Published online by Cambridge University Press: 10 October 2001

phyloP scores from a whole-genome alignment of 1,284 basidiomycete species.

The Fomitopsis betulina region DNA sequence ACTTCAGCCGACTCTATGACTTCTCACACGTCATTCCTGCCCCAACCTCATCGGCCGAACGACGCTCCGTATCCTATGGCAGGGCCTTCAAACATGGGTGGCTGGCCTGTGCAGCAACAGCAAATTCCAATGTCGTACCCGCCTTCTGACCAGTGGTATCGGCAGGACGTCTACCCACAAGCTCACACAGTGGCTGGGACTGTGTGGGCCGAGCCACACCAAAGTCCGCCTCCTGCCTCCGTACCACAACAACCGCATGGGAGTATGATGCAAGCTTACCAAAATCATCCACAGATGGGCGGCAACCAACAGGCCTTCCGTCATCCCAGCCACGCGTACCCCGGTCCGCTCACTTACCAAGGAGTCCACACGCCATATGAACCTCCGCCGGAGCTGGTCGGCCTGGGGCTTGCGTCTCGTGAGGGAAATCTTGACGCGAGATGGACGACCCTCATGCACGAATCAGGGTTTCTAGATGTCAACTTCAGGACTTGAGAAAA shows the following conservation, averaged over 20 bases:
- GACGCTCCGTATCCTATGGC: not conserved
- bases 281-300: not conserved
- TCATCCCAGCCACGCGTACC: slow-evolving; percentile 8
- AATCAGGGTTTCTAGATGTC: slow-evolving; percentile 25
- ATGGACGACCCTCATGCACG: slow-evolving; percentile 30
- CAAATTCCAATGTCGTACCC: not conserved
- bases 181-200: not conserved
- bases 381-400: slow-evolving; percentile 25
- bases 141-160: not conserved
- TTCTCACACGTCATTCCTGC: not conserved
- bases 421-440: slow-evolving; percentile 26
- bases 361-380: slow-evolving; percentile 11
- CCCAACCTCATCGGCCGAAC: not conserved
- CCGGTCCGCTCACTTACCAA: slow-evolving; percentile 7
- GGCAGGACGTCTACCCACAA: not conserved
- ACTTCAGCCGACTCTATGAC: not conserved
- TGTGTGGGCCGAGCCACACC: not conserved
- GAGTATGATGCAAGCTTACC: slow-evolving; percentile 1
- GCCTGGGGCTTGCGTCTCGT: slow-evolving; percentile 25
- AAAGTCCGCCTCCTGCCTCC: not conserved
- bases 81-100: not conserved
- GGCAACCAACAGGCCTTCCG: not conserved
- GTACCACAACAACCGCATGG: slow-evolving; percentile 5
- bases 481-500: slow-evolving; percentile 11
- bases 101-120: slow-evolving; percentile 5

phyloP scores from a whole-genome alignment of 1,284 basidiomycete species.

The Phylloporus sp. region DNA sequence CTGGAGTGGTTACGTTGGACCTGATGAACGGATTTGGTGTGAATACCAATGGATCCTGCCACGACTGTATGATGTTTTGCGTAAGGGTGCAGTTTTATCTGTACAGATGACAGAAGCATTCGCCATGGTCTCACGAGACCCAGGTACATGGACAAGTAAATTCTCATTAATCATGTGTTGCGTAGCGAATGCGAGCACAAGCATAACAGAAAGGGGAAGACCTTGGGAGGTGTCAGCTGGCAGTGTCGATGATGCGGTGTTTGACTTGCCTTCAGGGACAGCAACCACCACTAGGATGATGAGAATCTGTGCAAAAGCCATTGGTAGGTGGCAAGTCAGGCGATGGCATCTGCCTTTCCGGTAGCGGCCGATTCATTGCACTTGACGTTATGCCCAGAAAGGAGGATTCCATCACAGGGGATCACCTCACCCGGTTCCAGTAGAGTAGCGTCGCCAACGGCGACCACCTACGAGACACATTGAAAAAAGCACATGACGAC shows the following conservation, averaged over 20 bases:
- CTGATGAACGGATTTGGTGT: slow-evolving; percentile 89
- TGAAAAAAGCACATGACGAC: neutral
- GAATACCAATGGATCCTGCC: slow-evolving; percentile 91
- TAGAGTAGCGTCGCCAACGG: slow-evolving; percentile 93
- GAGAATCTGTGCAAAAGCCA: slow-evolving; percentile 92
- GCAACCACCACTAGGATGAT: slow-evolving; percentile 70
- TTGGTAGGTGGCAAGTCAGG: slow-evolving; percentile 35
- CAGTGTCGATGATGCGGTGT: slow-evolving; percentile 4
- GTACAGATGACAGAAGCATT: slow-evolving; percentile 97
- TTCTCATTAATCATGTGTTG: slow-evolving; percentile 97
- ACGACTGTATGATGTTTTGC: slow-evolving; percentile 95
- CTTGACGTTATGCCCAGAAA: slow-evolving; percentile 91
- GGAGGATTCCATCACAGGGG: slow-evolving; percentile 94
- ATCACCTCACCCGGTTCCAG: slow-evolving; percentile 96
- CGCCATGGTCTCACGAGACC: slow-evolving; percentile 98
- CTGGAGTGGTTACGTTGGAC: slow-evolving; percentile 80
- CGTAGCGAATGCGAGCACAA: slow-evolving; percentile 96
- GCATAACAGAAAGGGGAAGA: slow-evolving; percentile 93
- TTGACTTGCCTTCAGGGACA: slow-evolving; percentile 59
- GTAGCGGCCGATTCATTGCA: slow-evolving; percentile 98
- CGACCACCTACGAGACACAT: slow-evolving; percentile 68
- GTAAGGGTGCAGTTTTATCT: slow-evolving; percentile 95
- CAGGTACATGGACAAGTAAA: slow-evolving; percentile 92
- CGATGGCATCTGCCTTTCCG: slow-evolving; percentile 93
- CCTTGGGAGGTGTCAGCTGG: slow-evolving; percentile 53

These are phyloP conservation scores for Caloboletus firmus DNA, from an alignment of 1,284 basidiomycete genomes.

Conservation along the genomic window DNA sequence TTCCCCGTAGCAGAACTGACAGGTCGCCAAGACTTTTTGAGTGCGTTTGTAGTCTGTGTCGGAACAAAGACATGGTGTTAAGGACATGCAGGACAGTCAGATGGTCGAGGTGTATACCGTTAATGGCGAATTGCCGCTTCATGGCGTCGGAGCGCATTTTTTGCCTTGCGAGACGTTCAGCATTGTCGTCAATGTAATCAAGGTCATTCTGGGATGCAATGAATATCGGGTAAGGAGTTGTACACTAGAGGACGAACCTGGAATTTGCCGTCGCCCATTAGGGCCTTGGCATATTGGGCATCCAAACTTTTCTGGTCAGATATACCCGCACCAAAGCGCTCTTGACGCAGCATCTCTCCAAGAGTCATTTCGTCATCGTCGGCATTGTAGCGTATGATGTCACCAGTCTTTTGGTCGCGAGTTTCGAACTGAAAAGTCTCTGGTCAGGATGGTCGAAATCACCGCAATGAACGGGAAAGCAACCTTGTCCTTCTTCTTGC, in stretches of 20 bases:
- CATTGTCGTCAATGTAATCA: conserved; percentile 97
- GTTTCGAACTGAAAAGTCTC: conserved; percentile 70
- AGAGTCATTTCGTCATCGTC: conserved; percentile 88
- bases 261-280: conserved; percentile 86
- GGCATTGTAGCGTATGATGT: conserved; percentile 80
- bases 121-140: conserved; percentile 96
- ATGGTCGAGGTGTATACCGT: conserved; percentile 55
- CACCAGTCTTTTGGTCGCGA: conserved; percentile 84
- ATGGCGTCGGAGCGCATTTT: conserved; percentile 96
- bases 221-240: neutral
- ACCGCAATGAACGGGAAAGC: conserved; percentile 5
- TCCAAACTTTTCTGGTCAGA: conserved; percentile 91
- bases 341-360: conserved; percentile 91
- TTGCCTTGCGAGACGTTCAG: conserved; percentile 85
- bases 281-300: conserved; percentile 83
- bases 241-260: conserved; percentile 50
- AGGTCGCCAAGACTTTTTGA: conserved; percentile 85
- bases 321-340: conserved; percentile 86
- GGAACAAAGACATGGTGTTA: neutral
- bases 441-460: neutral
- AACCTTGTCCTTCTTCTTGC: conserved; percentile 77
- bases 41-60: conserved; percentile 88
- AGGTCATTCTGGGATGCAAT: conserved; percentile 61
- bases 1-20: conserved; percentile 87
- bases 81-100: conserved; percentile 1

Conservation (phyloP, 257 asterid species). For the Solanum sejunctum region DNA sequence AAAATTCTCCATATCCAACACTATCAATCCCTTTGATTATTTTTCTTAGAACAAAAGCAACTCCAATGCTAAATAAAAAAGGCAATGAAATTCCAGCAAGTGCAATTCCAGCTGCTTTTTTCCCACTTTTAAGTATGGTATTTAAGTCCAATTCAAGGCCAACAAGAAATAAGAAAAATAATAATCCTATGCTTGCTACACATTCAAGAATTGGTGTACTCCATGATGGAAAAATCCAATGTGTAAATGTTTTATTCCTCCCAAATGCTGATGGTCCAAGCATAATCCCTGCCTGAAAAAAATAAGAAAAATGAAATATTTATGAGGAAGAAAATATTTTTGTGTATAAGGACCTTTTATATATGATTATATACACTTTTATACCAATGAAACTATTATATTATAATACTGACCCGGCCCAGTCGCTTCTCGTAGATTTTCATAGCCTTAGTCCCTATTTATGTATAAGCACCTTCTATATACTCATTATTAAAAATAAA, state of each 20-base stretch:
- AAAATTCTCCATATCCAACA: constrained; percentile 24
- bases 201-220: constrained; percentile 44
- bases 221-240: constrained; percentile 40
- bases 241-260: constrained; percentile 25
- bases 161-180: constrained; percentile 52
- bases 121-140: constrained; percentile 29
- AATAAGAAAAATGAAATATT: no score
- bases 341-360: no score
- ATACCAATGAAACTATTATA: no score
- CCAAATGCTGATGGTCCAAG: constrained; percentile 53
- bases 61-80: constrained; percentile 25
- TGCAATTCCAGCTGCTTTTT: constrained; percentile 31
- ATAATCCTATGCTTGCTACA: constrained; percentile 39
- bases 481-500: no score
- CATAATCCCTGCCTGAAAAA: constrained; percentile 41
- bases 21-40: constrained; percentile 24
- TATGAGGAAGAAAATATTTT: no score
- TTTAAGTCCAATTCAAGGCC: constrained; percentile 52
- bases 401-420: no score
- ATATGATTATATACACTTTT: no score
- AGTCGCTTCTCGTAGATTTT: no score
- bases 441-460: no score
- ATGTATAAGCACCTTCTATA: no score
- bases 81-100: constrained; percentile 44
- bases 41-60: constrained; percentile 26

Amateur theatre constitutes a largely unexplored narrative within the dominant histories of British theatre that traditionally foreground professional practice. A consequence of advanced capitalism has been an increasing emphasis on professionalism in all sectors of society that constructs the amateur as incompetent and expects guaranteed rewards for professional expertise. Statistically, however, amateur theatre has represented a major experience of performance for a significant proportion of the population especially those of the small nations that have been subsumed within the British nation-state. Much of today's state-funded theatre that ostracizes the amateur, has its roots in early twentieth-century amateur/professional collaborations and grassroots activity in the inter-war years. An examination of the ideological basis of aesthetic value judgements which are, in fact, socially constructed judgements of taste, raises issues about both the cultural value of performance and the responsibility of the historian to the experience of the past.